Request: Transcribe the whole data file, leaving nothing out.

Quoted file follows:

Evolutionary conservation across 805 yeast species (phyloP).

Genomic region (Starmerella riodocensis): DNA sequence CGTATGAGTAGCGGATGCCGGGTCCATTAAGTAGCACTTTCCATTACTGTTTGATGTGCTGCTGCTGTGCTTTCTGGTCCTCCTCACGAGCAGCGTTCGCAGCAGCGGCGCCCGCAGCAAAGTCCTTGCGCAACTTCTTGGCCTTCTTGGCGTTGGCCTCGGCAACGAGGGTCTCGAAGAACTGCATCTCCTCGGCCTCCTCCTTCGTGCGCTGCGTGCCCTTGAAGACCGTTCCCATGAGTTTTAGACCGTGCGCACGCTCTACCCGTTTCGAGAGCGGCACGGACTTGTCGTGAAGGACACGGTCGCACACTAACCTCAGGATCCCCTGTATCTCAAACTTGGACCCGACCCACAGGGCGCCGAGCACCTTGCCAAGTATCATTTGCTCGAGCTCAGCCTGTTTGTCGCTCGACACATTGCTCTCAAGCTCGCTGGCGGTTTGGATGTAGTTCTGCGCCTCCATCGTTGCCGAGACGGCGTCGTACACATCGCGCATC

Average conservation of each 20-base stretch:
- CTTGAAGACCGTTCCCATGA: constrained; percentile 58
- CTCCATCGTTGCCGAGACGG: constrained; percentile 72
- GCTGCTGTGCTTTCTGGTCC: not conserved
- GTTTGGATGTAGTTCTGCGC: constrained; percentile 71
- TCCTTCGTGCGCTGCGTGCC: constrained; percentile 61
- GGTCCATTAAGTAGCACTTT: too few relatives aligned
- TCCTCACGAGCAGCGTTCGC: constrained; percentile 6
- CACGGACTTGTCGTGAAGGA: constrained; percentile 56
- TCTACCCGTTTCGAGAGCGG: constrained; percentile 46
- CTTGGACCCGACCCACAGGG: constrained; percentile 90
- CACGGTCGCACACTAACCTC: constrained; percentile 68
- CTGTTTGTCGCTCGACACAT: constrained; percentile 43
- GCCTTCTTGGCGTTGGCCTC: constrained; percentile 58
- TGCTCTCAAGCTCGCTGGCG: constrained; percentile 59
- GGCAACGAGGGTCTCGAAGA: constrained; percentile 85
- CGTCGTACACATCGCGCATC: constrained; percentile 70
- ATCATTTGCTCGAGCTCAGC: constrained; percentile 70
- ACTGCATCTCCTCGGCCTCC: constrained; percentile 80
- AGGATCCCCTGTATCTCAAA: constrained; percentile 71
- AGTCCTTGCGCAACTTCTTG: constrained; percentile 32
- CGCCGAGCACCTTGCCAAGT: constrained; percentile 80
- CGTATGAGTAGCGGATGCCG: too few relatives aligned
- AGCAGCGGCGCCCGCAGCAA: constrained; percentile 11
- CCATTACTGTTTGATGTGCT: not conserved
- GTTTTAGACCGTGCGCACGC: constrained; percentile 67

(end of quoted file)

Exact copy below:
Evolutionary conservation across 805 yeast species (phyloP).

Genomic region (Starmerella riodocensis): DNA sequence CGTATGAGTAGCGGATGCCGGGTCCATTAAGTAGCACTTTCCATTACTGTTTGATGTGCTGCTGCTGTGCTTTCTGGTCCTCCTCACGAGCAGCGTTCGCAGCAGCGGCGCCCGCAGCAAAGTCCTTGCGCAACTTCTTGGCCTTCTTGGCGTTGGCCTCGGCAACGAGGGTCTCGAAGAACTGCATCTCCTCGGCCTCCTCCTTCGTGCGCTGCGTGCCCTTGAAGACCGTTCCCATGAGTTTTAGACCGTGCGCACGCTCTACCCGTTTCGAGAGCGGCACGGACTTGTCGTGAAGGACACGGTCGCACACTAACCTCAGGATCCCCTGTATCTCAAACTTGGACCCGACCCACAGGGCGCCGAGCACCTTGCCAAGTATCATTTGCTCGAGCTCAGCCTGTTTGTCGCTCGACACATTGCTCTCAAGCTCGCTGGCGGTTTGGATGTAGTTCTGCGCCTCCATCGTTGCCGAGACGGCGTCGTACACATCGCGCATC

Average conservation of each 20-base stretch:
- CTTGAAGACCGTTCCCATGA: constrained; percentile 58
- CTCCATCGTTGCCGAGACGG: constrained; percentile 72
- GCTGCTGTGCTTTCTGGTCC: not conserved
- GTTTGGATGTAGTTCTGCGC: constrained; percentile 71
- TCCTTCGTGCGCTGCGTGCC: constrained; percentile 61
- GGTCCATTAAGTAGCACTTT: too few relatives aligned
- TCCTCACGAGCAGCGTTCGC: constrained; percentile 6
- CACGGACTTGTCGTGAAGGA: constrained; percentile 56
- TCTACCCGTTTCGAGAGCGG: constrained; percentile 46
- CTTGGACCCGACCCACAGGG: constrained; percentile 90
- CACGGTCGCACACTAACCTC: constrained; percentile 68
- CTGTTTGTCGCTCGACACAT: constrained; percentile 43
- GCCTTCTTGGCGTTGGCCTC: constrained; percentile 58
- TGCTCTCAAGCTCGCTGGCG: constrained; percentile 59
- GGCAACGAGGGTCTCGAAGA: constrained; percentile 85
- CGTCGTACACATCGCGCATC: constrained; percentile 70
- ATCATTTGCTCGAGCTCAGC: constrained; percentile 70
- ACTGCATCTCCTCGGCCTCC: constrained; percentile 80
- AGGATCCCCTGTATCTCAAA: constrained; percentile 71
- AGTCCTTGCGCAACTTCTTG: constrained; percentile 32
- CGCCGAGCACCTTGCCAAGT: constrained; percentile 80
- CGTATGAGTAGCGGATGCCG: too few relatives aligned
- AGCAGCGGCGCCCGCAGCAA: constrained; percentile 11
- CCATTACTGTTTGATGTGCT: not conserved
- GTTTTAGACCGTGCGCACGC: constrained; percentile 67